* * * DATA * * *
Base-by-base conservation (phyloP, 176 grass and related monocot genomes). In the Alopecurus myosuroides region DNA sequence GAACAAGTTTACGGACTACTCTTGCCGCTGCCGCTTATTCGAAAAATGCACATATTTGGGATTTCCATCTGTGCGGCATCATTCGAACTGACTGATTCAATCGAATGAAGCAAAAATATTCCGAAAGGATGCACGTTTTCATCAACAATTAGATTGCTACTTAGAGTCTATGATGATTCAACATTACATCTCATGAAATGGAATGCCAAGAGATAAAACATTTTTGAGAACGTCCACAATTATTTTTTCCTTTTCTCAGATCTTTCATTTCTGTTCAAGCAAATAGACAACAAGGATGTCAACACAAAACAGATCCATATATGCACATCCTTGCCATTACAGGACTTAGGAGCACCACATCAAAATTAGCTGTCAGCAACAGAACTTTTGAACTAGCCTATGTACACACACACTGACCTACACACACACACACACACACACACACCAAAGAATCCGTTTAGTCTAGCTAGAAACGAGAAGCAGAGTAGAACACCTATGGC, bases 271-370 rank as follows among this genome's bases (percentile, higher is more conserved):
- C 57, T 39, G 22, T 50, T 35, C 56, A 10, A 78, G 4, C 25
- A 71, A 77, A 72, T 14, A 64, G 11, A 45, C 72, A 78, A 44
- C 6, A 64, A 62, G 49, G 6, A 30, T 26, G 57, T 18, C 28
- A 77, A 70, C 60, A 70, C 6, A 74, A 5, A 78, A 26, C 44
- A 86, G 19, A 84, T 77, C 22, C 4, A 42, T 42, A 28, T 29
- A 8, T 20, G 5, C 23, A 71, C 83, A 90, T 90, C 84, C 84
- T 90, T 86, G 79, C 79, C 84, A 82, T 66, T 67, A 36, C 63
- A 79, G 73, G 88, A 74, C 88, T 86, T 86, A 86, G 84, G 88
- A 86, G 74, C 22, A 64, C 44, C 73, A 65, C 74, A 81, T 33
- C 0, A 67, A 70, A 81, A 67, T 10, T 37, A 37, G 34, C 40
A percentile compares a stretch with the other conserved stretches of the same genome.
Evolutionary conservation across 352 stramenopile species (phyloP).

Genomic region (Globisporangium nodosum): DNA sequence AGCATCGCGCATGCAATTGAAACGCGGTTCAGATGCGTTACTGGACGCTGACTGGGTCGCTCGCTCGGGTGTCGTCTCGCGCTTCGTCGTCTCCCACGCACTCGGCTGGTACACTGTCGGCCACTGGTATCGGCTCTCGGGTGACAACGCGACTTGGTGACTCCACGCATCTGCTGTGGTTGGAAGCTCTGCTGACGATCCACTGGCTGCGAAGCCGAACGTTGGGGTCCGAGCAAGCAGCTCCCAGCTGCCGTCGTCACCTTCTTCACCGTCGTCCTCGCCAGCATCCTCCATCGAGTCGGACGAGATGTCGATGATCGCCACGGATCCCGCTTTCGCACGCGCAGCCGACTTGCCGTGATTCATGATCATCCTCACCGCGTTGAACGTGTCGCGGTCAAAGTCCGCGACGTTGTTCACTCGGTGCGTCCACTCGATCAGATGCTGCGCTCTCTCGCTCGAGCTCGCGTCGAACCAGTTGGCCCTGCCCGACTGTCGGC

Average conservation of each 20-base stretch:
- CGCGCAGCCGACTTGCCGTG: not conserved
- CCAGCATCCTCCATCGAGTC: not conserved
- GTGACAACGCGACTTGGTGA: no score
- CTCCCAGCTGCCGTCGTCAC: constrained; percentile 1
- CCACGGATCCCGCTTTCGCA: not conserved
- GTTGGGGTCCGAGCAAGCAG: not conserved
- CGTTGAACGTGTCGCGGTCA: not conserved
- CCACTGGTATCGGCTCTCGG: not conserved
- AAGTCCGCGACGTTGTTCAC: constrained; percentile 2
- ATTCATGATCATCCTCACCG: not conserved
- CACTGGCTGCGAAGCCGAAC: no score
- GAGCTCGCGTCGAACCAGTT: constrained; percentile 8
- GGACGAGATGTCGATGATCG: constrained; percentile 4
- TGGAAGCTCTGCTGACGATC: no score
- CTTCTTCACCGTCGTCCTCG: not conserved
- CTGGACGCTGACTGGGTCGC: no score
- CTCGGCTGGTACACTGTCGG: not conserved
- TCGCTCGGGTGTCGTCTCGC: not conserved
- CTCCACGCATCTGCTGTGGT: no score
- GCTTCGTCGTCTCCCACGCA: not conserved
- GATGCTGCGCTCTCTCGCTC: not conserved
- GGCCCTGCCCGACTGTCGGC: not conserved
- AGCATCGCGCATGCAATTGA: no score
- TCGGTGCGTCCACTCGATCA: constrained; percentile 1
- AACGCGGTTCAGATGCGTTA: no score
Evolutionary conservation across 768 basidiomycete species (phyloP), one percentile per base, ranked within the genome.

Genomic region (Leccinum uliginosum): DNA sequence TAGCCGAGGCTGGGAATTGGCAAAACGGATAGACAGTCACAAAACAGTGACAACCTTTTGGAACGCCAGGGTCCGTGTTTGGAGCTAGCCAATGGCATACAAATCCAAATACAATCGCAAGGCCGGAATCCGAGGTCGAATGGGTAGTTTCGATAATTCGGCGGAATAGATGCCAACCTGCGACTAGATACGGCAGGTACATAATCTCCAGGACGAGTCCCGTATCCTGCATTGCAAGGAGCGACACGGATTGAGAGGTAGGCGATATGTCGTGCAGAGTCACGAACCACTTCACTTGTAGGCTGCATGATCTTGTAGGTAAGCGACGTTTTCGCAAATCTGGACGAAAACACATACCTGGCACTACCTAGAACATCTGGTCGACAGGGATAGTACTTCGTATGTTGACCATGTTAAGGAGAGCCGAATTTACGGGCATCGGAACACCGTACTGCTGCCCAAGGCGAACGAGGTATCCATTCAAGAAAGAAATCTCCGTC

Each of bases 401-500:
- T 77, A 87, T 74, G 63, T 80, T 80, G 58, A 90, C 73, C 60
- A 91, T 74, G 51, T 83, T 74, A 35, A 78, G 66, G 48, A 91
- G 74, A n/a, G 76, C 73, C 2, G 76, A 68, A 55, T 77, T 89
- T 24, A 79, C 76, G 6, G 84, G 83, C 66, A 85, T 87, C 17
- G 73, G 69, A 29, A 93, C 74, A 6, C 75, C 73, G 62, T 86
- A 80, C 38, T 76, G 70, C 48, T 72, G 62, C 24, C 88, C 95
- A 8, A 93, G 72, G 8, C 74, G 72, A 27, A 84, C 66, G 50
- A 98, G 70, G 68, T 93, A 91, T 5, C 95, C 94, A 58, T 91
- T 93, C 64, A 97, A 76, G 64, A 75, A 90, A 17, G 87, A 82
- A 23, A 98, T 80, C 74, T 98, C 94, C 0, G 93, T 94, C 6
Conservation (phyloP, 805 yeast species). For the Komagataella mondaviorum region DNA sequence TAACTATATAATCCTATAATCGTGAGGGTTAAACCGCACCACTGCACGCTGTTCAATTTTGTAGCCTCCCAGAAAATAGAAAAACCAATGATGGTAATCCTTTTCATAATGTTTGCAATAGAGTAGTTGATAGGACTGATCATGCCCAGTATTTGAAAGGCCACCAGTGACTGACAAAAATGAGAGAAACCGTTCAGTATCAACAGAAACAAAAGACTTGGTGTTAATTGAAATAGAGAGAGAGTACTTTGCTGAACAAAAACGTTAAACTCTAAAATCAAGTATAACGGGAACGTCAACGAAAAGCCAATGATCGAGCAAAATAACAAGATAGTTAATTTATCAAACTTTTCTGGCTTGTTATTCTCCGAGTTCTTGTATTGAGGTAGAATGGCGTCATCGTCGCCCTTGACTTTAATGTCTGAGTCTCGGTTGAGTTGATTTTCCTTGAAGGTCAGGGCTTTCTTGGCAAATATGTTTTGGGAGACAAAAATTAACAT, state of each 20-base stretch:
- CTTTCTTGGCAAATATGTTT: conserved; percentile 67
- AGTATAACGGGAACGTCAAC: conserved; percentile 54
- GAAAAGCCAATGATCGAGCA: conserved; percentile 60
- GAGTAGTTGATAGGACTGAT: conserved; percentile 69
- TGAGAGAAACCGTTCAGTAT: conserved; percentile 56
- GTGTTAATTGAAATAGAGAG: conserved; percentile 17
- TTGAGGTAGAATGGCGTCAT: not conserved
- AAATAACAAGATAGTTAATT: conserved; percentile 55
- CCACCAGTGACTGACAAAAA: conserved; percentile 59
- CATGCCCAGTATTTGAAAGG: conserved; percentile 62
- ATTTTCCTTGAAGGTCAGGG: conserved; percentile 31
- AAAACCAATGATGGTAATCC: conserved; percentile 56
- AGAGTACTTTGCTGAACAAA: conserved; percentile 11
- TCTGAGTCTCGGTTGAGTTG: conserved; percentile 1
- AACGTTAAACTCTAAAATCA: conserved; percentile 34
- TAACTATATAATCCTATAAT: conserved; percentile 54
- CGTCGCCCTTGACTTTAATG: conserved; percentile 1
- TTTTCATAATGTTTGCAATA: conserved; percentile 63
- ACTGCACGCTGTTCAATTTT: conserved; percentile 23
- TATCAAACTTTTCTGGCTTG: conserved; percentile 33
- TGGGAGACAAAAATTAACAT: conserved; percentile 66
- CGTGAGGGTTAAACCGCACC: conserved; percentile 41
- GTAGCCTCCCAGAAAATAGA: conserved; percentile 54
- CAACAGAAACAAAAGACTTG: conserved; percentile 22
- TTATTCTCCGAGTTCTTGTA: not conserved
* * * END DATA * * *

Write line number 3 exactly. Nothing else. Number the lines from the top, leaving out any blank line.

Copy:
- A 71, A 77, A 72, T 14, A 64, G 11, A 45, C 72, A 78, A 44